PRE-20TH CENTURY HISTORY: Slaves of the Shah: New Elites of Safavid Iran
Rota, Giorgio, The Middle East Journal
Slaves of the Shah: New Elites of Safavid Iran, by Sussan Babaie, Kathryn Babayan, Ina Baghdiantz-McCabe, and Massumeh Farhad. London, UK and New York: LB. Tauris, 2004. xiii +138 pages. Illustrations. Appendix to p. 147. Notes to p. 191. Bibl. top. 211. Index to p. 218. $65.
Slaves of the Shah deals with a central feature of the Safavid period, that is, the presence at the helm of the state in the 17th and 18th centuries of political and commercial elites of foreign origin. The book is organized into five chapters. While the first chapter presents an overview of the phenomenon, the following four deal with the role played by these elites in politics, economy, and the patronage of architecture and the arts respectively. Given the importance of the period as a whole and the wide range of activities in which these elites were engaged, the "multicentric approach" (p. 2) chosen by the authors is certainly useful, welcome and innovative. Although one may certainly agree with the authors' general view that the efforts of Shah 'Abbas I at centralization regarded not only politics but also trade and city planning, it is impossible to agree on many single aspects of this view.
The book suffers from two important conceptual flaws. First, the Safavid empire is almost exclusively conceived and analyzed in terms of a household ruled by a "patriarch" (the Shah) through a "triumvirate" (the word is ill-chosen) formed by concubines, eunuchs, and military gholams (pp. 8,42) and extending its control on the provinces, and not as a state with other institutions, necessities, and forces external to the dynamics of the household itself. secondly, the definition of "slave of the Shah" (gholarn) provided by the authors (pp. 6-7: "The designation ghulam [.,.] signifies loyalty to the patriarch") is extremely broad and vague, allowing them to subsume under the same label a wide array of individuals and groups, at times with not much in common among them (and apparently inclusive of the tofangchis as well: p. 23 and n. 11 pp. 172-173). In so doing the authors overlook the fact that the military gholams formed a corps of the Safavid army, with internal hierarchies and dynamics that today may escape us, but that undoubtedly existed. Rather, the authors offer a sort of gendered interpretation of Safavid history, according to which the gholams became the adopted sons, brothers and, paradoxically, fathers of the Shah-patriarch, the members of an "extended household" and "surrogate family" (passim) - a contention that appears supported not by evidence but only by the authors' firm belief in their own opinions. Such an interpretation allows them to assimilate the Grand Vizier Mirza Taqi, one of the main "protagonists" of the book, to the imported white and black eunuchs of the Royal harem: in his case, in the view of the Authors, castration obliterated not only a part of his anatomy but also the fact that he belonged to a bureaucratic family of Iranian stock and that he had begun a promising career as administrator before being castrated. The stress placed on the household leads the authors completely to disregard, for instance, the role played in the disgrace and execution of Zeynal Khan Shamlu by the disastrous defeat he suffered at the hands of the Ottomans at Marivan in 1630 (pp. 34-35).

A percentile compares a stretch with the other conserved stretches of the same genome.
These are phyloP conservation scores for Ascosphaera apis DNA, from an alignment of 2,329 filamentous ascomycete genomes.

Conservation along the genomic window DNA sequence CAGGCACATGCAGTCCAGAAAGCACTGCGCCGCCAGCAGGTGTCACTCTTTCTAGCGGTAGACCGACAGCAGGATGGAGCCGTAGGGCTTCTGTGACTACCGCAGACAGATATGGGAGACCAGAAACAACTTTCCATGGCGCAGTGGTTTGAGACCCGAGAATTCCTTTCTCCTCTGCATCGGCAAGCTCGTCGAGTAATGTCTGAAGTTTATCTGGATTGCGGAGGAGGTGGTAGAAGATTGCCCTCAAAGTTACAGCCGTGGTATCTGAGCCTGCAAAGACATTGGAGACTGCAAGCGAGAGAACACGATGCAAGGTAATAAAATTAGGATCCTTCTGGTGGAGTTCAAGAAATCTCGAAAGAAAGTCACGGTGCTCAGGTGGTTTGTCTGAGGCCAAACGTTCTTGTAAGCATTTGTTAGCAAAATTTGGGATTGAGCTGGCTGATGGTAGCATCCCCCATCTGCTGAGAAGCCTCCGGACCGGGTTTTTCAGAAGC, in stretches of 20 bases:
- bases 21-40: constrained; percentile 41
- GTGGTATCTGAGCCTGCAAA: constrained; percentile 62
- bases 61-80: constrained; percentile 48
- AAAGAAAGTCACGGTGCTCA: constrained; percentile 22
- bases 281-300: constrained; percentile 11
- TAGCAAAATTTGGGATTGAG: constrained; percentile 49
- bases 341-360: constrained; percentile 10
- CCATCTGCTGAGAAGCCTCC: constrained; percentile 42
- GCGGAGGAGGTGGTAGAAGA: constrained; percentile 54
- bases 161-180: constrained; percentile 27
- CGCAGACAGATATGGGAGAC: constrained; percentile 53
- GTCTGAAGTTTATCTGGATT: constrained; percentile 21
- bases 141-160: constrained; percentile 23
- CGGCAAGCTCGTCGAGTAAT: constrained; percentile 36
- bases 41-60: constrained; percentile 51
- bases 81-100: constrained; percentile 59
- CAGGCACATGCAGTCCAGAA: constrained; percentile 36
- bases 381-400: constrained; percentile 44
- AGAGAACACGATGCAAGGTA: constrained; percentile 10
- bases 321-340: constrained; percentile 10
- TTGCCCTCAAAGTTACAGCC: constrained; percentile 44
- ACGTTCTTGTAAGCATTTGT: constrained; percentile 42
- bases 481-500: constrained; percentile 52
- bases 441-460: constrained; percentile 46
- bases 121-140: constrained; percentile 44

These two main features of the book are compounded by a number of ad hoc generalizations and even outright mistakes, which in some cases are clearly venial, while in others undermine the assumptions of the Authors to a different extent. In general, chapters 1-2 often tend to show the gholam system as complete and smoothly working from its inception, failing to show its diachronic development. Above all, they suggest an image of the gholams as somewhat monolithically pitted against equally monolithic non-gholam factions. …